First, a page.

Delaware becomes first state to achieve ‘no kill’ status for shelter animals | Totally Vegan Buzz

Delaware becomes first state to achieve ‘no kill’ status for shelter animals

Delaware becomes first state to achieve ‘no kill’ status for shelter animals

Delaware has become the first US state to be recognised as a ‘no kill’ area for shelter animals due to its outstanding record for rehoming unwanted and stray cats and dogs.

According to Best Friends Animal Society, Delaware saved 11,900 animals out of the 12,800 that entered shelters, with others being unavoidably euthanized due to ill health.

To achieve a no kill status, 90% of shelter animals need to be saved. Delaware achieved a 92.9% save rate, as announced at Best Friends Animal Society’s annual conference in Dallas last month.

Brandywine Valley SPCA, an organization which runs shelter locations in Pennsylvania and Delaware, was largely responsible in helping Delaware reach the status.

The agency cares for 14,000 animals each year and implemented several programs to save stray or stranded pets in Delaware.

For cats, it implemented the TNR program (trap/neuter/return) — humanely catching the animals, neutering or spaying them, and then letting them free again.

It also organized mega adoption events that were low-cost and hassle-free.

Speaking of the event, marketing director Linda Torelli, told TODAY: “They are weekend-long events, where we adopt out over a thousand animals in two days. It’s an amazing experience. It’s really something to see.”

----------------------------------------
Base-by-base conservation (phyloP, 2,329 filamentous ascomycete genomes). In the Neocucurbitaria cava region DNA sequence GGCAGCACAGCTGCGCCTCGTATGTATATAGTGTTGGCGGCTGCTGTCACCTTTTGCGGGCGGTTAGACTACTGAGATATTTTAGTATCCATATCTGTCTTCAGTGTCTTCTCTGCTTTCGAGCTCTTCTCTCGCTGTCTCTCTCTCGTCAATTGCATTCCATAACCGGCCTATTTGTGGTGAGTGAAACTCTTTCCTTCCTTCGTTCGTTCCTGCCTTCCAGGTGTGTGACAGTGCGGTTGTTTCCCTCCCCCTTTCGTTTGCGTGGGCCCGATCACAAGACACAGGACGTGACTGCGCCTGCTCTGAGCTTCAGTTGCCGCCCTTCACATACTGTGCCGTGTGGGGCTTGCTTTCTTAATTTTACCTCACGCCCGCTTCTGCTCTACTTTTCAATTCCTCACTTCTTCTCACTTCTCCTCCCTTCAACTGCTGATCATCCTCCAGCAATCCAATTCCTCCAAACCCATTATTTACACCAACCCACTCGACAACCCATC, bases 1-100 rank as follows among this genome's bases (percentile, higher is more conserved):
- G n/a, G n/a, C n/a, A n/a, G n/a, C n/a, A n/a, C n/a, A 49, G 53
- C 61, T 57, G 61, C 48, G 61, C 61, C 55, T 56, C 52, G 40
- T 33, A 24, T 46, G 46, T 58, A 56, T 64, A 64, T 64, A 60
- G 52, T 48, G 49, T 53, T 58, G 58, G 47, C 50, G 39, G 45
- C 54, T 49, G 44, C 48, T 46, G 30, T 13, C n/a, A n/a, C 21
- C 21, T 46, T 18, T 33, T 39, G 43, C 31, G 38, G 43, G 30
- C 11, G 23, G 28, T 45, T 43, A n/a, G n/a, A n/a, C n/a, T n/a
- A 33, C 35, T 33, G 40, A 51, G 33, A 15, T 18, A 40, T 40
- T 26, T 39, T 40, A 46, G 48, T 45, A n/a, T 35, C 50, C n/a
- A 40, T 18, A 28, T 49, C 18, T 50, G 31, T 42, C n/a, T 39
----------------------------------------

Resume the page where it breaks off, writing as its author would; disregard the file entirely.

In a bid to keep animals out of shelters, the organization offers free vaccine clinics, an emergency vet fund and a pet pantry for owners facing financial difficulties.

The non-profit also visits schools to teach children all about pet care through a “Critter Camp” for kids.

To help move animals more quickly through the shelters, the animal welfare group has set up ‘open adoptions’ that don’t require time-consuming applications or intensive home inspections.

The Best Friends Animal Society aims to achieve the no-kill status for dogs and cats across states by 2025 and works closely with shelters, animal welfare organizations and government agencies across the country.

The target seems achievable with the number of euthanized shelter animals falling steadily over the years. The number of animals dying in shelters has reduced to 733,000 from 17 million in the 1980s.

However, some states are lagging behind in terms of saving pets. Texas, California, North Carolina, Georgia, and Florida account for half of all the animals being killed in the U.S. But Holly Sizemore — Best Friends Animal Society’s chief mission officer — is confident about reaching the goal.

She said: “We absolutely have been able to track the catalyst of change and the speeding up of life-saving that’s happening in shelters all across the U.S. I believe the public wants to be a positive part of the solution.” 

She hopes animal lovers will proactively support their local shelters by encouraging, adopting, donating, participating, volunteering to ensure shelters get the help they need.

What can be done to save more stray animals? Share your thoughts in the comment section below!

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